Imprisonment and Political Equality

24 Pages Posted: 27 Mar 2015

See all articles by Peter Ramsay

Peter Ramsay

London School of Economics - Law School

Date Written: March 25, 2015


In this paper I outline the logical relations between political equality and the practice of imprisonment by the state. I identify the very limited conditions in which the citizen-rulers of a democratic state give it the authority to imprison them, and the still more limited conditions in which a democratic state has good reason to imprison its citizen-rulers. I further argue that this reason to imprison becomes less significant the more that formal political equality leads to substantive equality of political influence among citizens. The more democratic is the state, the more it will substitute restorative justice methods for imprisonment. I demonstrate that this democratic theory of punishment can explain recent huge rises in imprisonment rates in the US and the UK as one consequence of the retreat of political equality in those countries over the same period. I conclude by considering in turn the position of non-citizens in a penal regime of political equality; the persistent social injustice of democratic state punishment; and the inherent abolitionism of a penal theory based on a serious commitment to political equality.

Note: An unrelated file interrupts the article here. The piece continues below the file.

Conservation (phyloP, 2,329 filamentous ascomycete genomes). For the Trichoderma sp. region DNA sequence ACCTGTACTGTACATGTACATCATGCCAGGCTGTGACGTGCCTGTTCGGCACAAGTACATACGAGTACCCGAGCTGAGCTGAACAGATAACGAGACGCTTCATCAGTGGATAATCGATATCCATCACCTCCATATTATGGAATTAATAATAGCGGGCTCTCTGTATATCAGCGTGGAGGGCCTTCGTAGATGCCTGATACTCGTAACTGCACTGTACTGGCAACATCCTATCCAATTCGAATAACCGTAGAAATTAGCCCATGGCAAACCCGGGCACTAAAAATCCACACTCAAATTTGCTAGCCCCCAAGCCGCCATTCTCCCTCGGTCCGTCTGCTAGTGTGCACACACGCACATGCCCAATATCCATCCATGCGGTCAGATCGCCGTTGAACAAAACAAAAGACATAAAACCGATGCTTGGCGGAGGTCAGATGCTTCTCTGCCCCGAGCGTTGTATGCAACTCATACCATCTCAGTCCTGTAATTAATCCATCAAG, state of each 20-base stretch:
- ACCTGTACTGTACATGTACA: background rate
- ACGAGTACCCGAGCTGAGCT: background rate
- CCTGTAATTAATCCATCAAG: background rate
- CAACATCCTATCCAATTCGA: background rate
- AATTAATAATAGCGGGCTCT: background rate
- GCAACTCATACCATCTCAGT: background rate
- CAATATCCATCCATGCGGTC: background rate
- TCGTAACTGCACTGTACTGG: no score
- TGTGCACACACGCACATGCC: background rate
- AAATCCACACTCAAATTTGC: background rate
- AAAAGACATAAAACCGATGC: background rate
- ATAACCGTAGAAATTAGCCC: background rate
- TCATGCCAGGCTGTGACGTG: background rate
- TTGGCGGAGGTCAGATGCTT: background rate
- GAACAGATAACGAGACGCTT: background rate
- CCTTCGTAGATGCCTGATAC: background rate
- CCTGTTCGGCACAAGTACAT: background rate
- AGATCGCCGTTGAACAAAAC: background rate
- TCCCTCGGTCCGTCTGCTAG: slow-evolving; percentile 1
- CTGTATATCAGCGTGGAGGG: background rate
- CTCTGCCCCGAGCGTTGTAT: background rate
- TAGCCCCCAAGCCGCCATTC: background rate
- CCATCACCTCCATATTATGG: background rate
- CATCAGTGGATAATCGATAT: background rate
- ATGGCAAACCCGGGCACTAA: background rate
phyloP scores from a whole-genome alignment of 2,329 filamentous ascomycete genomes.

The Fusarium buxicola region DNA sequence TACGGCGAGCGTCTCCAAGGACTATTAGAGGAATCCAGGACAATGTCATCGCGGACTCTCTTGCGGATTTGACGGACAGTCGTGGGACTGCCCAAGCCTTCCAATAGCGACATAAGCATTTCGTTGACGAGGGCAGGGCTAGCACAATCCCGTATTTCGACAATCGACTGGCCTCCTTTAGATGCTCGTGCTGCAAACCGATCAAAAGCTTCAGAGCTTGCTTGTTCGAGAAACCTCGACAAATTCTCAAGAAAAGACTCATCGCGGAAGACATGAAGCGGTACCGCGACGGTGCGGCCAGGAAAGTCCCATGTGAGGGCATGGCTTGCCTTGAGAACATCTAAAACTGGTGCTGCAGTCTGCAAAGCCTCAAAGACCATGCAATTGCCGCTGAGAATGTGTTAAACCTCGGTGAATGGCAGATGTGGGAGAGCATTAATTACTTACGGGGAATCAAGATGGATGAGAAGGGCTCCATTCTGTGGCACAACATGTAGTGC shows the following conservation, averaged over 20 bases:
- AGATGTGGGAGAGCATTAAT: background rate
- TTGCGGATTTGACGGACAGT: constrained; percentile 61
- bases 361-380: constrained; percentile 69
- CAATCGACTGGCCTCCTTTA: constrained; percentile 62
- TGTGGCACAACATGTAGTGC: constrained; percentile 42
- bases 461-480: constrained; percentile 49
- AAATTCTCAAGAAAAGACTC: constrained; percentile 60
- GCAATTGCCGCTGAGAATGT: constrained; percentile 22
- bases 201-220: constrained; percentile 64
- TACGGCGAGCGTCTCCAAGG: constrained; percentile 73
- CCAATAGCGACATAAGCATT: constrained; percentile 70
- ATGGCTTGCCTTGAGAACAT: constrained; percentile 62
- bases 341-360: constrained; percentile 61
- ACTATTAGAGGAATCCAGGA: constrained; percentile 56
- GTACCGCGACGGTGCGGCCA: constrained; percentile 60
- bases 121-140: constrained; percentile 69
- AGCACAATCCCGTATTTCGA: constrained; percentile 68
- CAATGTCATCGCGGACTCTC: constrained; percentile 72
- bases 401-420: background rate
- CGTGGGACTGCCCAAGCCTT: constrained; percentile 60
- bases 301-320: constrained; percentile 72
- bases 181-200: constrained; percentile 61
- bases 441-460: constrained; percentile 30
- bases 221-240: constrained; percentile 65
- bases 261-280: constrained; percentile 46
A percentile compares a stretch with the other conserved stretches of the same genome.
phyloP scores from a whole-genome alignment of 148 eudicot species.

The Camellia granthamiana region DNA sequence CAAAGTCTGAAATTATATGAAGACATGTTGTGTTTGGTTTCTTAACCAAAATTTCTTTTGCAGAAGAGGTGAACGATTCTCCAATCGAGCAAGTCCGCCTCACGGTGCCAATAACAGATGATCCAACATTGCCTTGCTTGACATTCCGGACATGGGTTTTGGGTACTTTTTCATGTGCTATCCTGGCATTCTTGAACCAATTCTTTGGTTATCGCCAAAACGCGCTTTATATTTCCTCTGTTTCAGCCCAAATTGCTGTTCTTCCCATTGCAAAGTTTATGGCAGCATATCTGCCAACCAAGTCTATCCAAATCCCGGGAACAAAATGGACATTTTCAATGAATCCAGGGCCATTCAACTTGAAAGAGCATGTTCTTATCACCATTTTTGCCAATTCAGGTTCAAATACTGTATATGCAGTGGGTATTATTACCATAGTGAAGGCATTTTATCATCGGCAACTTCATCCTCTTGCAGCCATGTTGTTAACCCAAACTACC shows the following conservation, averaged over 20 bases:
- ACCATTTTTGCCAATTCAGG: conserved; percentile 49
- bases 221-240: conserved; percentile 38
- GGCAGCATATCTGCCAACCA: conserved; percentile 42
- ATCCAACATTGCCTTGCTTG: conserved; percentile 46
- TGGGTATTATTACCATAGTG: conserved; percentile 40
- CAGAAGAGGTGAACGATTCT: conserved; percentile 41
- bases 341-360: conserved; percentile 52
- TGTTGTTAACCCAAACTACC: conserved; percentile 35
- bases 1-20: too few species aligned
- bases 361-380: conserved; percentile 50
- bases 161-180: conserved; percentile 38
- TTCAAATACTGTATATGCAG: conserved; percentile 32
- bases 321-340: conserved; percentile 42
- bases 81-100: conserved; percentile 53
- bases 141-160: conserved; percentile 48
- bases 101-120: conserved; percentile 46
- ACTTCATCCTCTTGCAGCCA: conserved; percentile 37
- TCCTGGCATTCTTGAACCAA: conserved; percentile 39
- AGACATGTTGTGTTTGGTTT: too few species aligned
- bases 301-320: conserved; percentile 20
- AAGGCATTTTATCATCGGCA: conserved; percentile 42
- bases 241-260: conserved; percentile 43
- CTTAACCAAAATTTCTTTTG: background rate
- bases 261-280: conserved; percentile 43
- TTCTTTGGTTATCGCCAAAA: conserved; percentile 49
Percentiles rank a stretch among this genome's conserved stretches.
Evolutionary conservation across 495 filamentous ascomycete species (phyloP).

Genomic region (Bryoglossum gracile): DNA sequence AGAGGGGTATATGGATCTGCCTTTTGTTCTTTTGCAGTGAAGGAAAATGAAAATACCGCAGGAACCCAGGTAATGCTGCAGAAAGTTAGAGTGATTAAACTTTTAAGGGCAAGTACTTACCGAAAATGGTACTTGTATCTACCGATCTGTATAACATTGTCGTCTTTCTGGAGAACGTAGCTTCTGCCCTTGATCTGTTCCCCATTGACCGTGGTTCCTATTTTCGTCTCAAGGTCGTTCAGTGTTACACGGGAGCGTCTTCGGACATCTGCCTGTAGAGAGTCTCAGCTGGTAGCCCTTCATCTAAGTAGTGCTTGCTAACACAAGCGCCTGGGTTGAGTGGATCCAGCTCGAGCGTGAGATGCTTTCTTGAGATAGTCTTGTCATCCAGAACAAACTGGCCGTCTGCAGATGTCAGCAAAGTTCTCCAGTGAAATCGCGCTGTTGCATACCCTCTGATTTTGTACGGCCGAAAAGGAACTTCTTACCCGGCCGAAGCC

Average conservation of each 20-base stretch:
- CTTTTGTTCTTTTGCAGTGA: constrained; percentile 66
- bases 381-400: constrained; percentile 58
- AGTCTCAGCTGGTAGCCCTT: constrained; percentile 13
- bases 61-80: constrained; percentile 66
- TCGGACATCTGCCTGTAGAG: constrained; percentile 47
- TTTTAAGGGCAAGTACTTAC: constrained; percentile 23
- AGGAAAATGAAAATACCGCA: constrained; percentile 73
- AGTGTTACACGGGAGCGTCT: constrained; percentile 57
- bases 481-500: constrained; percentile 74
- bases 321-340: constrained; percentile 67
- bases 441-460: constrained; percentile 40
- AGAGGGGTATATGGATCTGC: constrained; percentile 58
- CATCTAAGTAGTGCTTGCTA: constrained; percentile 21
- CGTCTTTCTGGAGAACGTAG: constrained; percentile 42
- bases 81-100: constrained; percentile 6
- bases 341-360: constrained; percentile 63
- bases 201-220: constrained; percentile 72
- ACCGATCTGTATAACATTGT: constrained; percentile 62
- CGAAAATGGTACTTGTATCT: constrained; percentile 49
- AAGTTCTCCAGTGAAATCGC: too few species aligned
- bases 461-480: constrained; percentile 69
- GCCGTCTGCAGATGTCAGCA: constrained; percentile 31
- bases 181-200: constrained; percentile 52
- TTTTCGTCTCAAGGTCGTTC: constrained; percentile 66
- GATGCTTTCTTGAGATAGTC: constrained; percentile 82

Suggested Citation

Ramsay, Peter, Imprisonment and Political Equality (March 25, 2015). LSE Legal Studies Working Paper No. 8/2015, Available at SSRN: or

Peter Ramsay (Contact Author)

London School of Economics - Law School ( email )

Houghton Street
London, WC2A 2AE
United Kingdom

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